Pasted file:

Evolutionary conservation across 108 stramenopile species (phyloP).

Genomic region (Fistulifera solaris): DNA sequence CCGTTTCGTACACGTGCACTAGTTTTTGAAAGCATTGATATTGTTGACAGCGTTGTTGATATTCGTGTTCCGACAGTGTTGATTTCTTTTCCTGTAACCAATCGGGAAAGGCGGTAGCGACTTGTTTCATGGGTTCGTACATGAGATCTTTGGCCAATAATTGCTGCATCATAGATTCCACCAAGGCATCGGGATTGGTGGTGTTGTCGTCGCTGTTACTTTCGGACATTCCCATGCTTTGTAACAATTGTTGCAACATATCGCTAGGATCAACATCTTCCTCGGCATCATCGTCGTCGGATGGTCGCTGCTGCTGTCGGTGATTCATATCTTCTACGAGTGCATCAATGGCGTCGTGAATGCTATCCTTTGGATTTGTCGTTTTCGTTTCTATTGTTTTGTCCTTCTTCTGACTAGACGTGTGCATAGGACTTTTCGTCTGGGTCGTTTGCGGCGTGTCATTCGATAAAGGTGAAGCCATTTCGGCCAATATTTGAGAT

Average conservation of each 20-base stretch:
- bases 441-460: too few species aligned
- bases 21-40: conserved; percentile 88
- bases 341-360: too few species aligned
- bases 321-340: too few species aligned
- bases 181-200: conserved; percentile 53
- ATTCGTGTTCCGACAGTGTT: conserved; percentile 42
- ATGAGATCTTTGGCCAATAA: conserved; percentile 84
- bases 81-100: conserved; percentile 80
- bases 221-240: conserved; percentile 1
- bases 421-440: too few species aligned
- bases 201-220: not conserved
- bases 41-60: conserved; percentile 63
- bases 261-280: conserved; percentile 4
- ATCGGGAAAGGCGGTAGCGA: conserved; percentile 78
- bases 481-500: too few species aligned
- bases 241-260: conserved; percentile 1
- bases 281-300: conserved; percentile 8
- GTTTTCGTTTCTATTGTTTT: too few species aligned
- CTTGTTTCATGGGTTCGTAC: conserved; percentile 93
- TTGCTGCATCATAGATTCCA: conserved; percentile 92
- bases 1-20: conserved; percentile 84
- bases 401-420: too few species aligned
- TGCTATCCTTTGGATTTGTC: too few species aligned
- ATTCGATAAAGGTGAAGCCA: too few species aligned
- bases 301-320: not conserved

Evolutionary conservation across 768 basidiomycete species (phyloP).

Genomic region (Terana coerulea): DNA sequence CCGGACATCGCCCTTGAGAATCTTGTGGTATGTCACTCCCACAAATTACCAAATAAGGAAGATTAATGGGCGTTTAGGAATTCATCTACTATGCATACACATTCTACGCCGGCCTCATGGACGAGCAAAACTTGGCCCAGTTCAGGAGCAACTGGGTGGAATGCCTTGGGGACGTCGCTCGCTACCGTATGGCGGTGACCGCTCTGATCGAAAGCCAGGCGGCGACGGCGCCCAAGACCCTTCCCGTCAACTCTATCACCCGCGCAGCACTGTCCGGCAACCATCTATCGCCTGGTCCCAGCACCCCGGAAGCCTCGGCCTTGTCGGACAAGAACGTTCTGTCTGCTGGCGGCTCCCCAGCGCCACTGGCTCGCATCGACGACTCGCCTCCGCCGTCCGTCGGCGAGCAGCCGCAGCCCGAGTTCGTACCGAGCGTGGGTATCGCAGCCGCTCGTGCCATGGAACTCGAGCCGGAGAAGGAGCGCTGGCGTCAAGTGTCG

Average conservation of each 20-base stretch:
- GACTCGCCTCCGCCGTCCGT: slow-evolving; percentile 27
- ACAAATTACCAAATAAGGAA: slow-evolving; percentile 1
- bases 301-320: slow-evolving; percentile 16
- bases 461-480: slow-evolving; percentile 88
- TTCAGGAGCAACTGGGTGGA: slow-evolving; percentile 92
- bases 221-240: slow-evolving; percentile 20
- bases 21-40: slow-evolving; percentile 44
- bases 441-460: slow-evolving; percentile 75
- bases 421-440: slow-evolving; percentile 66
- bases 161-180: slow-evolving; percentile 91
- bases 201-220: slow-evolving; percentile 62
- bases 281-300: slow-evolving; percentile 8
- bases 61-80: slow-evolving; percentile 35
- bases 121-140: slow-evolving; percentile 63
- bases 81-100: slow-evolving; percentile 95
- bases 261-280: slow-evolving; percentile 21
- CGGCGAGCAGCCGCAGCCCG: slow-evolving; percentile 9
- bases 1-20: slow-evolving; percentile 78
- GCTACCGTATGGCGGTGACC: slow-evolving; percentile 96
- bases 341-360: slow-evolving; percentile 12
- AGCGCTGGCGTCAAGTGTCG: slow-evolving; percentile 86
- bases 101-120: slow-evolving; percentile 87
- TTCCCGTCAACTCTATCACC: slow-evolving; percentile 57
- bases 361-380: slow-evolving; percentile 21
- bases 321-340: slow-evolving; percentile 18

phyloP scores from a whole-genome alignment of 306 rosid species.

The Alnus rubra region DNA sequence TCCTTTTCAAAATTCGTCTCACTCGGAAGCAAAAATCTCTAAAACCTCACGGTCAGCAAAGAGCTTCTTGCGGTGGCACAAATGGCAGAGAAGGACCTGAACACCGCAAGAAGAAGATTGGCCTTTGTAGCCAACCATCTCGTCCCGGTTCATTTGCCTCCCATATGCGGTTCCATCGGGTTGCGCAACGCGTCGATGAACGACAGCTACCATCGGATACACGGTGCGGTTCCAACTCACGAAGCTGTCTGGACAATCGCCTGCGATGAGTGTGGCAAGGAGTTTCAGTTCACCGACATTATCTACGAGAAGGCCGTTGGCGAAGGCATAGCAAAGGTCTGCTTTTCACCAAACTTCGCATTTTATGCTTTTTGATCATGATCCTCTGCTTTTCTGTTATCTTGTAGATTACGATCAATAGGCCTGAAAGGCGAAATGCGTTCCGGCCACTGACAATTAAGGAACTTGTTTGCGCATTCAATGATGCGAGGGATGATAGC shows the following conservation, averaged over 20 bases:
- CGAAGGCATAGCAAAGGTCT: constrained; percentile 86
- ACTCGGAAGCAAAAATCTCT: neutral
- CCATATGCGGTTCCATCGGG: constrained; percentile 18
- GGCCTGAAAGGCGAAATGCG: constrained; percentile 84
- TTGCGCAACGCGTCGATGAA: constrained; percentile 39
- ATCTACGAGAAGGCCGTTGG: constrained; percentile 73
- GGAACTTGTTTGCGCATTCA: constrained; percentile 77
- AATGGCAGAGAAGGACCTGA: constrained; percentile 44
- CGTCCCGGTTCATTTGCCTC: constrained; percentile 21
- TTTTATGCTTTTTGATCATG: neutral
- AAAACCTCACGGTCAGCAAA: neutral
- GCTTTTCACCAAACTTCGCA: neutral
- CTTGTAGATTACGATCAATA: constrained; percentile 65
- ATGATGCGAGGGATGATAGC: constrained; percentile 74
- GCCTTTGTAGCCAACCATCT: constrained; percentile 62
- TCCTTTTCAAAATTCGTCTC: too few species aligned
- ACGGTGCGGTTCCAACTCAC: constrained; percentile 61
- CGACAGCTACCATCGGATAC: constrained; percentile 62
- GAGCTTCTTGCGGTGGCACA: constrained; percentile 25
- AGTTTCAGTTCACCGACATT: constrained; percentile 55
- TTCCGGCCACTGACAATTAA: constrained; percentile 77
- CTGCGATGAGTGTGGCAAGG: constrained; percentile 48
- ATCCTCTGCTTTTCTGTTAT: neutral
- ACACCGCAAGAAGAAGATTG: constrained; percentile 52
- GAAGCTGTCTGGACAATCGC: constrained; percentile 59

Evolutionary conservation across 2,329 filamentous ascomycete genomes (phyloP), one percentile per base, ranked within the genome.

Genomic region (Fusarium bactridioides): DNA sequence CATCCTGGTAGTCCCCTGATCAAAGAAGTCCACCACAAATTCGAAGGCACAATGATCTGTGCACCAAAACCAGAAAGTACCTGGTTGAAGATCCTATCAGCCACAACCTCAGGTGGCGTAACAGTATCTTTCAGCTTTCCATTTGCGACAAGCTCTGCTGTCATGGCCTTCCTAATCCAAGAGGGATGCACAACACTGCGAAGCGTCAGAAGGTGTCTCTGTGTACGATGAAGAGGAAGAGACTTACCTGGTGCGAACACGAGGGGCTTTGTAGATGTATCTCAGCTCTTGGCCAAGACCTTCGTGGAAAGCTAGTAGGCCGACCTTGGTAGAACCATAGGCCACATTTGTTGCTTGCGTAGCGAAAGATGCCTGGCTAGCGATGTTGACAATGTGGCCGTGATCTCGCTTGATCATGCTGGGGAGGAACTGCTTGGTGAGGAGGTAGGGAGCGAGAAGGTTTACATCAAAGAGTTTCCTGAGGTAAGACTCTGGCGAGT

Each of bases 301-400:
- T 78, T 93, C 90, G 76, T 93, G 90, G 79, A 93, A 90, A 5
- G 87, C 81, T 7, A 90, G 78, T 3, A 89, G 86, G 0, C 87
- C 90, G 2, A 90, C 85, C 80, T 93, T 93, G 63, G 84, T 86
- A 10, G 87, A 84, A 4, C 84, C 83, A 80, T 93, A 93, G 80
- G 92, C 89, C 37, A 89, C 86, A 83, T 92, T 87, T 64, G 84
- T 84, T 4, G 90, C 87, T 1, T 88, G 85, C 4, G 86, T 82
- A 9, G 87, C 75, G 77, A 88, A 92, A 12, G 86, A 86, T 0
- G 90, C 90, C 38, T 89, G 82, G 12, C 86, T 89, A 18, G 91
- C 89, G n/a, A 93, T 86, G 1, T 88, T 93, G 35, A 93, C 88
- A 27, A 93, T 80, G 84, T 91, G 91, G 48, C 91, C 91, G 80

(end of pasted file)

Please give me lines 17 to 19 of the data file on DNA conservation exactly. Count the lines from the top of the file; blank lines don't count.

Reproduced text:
- ATCGGGAAAGGCGGTAGCGA: conserved; percentile 78
- bases 481-500: too few species aligned
- bases 241-260: conserved; percentile 1